Efforts to achieve consensus on a core set of quality measures that are meaningful and feasible to multiple stakeholders, as well as broadly representative of the mental health care system are beginning to show some promise. In 2004, Hermann and colleagues identified 28 measures for assessing mental health treatment that ranged from access, assessment of mental health symptoms, continuity of care, coordination, prevention, and safety.28 These measures were selected from among over a hundred previously identified mental health care process measures by a 12-member panel of stakeholders from national organizations using a 2-stage modified Delphi consensus development process. Panelists rated each measure on 7 domains using a 9-point scale (1=best). Measures were then mapped to a framework of system dimensions to identify a core set with the highest ratings for system characteristics within each dimension. Overall, mean ratings for meaningfulness were: clinical importance (2.29); perceived gap between actual and optimal care (2.59); and association between improved performance and outcome (2.61). For feasibility, mean ratings were clarity of specifications (3.39); acceptability of data collection burden (4.77); and adequacy of case mix adjustment (4.20). About half of the indicators lacked supporting research evidence; many were rated infeasible, primarily due to lack of risk adjustment (case mix adjustment) data; and some were likely to achieve a ceiling effect (e.g., antipsychotic prescription for schizophrenia, >1 mental health visit in 12 months, assessment of alcohol or drug abuse). Based on these findings, 12 of the 28 measures, including 10 that could be constructed using administrative data and two that could be dichotomized to evaluate mental disorders and substance use disorders separately, were then used to develop statistical benchmarks for quality of care for mental and substance use disorders.28
Related efforts of an international expert panel to select indicators for the quality of mental health care at the health systems level in countries involved in the Organization for Economic Cooperation and Development (OECD) have resulted in 12 indicators, out of candidate set of 134, that cover four key areas of treatment (Table 1).29 The measures were selected based on a structured review process that included considerations of scientific soundness, policy importance, and feasibility to construct from preexisting data. More recently, Hermann and colleagues applied a method for developing statistical benchmarks for 12 of the mental health measures identified through the process described above.30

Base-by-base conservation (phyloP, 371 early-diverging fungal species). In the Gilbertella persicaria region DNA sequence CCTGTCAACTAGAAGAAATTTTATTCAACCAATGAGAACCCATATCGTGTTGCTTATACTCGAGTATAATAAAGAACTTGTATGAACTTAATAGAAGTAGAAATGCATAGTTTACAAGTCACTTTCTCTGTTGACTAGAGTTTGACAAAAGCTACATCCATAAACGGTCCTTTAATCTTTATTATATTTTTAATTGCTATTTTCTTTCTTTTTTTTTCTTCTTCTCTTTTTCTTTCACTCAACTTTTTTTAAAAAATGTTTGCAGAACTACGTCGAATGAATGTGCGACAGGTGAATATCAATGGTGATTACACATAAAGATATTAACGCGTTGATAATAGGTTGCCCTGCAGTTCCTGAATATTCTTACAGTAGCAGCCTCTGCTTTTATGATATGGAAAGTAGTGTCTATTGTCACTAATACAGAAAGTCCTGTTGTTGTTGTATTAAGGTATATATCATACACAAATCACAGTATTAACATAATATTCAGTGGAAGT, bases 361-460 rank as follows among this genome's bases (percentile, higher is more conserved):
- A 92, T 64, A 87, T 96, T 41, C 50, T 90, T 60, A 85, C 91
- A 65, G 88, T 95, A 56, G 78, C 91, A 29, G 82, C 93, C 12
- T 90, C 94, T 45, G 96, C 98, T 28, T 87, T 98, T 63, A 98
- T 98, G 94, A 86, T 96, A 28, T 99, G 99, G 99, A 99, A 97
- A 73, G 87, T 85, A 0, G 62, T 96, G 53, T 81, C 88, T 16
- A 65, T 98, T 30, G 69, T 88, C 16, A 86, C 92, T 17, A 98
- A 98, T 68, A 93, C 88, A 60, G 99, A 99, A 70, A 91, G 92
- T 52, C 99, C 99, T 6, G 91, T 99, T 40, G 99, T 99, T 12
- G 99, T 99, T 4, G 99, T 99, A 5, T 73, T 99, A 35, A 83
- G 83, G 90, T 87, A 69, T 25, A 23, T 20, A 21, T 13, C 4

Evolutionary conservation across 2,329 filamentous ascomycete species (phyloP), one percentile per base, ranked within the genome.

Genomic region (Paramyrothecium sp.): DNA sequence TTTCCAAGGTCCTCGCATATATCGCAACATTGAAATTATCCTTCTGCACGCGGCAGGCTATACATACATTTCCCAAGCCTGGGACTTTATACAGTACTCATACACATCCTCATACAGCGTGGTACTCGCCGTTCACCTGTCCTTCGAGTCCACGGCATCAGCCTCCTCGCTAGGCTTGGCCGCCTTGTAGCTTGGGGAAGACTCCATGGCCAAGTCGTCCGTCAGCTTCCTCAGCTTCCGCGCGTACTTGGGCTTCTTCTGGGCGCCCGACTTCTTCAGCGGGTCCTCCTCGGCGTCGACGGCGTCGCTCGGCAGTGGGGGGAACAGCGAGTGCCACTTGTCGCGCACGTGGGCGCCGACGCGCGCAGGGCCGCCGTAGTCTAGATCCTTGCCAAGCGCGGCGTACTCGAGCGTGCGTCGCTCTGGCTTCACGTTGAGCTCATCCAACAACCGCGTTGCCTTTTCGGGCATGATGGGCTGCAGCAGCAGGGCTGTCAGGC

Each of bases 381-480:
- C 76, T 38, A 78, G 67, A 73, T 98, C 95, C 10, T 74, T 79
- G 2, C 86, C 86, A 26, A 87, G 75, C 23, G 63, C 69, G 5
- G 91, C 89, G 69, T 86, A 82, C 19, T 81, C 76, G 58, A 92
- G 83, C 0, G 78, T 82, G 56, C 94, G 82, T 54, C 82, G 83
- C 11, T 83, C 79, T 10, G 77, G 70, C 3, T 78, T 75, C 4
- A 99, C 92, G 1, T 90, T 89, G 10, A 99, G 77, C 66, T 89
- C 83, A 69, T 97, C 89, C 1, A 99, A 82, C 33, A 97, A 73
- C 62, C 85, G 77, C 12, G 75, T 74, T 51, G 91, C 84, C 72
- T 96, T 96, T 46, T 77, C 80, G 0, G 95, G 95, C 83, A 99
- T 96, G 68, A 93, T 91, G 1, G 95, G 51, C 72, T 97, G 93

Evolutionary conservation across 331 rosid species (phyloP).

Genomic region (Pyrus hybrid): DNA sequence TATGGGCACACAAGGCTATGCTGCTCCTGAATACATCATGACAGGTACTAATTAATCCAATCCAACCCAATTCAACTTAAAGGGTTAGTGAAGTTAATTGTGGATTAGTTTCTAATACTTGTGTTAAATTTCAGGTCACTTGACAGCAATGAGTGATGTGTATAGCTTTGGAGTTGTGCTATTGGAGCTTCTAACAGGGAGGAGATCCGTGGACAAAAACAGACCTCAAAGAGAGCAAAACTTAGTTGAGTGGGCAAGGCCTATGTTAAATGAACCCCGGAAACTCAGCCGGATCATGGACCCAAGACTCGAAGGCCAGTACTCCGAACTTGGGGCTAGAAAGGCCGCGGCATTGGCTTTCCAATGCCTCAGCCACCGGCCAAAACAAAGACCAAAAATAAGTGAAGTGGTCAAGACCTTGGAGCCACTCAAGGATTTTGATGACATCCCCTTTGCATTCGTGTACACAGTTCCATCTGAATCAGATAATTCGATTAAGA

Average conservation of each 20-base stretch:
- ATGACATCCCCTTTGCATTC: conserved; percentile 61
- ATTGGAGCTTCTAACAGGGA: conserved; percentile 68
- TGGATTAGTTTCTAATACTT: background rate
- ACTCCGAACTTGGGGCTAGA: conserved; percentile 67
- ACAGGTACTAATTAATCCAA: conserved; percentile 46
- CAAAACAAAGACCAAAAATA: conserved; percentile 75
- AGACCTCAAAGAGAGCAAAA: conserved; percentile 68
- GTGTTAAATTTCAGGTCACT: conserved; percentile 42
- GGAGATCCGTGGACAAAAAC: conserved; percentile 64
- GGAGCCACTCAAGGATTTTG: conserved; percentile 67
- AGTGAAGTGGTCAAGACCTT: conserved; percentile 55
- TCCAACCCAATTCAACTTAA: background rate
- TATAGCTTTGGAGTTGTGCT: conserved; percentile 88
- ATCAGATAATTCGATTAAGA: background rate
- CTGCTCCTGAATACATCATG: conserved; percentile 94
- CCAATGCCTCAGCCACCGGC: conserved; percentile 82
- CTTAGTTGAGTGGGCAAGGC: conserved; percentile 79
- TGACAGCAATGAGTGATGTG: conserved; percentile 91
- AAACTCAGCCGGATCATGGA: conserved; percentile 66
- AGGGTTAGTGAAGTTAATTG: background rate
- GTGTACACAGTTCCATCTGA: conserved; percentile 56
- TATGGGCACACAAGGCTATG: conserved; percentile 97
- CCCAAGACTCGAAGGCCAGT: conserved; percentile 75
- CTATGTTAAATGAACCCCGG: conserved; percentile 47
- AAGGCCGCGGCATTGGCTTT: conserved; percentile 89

These efforts notwithstanding, further refinement of mental health performance measures is needed. Treatment-based process measures that reflect coordination or continuity of care rather than disease-specific measures are preferred, especially given the instability in mental health diagnostic data from administrative sources. Continuity of care is often used to benchmark high-quality mental health services. A Canadian study found a strong association between measures of continuity of care and outcomes among persons with serious mental illness.31 Other examples of measures include receipt of lab monitoring for mood stabilizers or monitoring of cardio-metabolic disease risk factors among users of second-generation antipsychotics, and timely follow up after hospitalization. These measures not only represent continuity of care, but also shared accountability between mental and general health providers. Another method is to construct so-called “tightly linked” measures, which assess desired outcomes and processes of care simultaneously. Kerr and Hayward (2003) developed a tightly-linked measure, which was defined as, among patients with diabetes, achieving an LDL level of <100 or whether there is documentation in the medical record that the provider attempted to assist the patient in lowering cholesterol (e.g., statin prescription, recommendation of lower cholesterol diet, etc).32 This indicator was associated with improved outcomes among people with diabetes. The challenge in implementing these tightly-linked measures is the need for manual implicit chart review, which can be costly and has the potential for low reliability.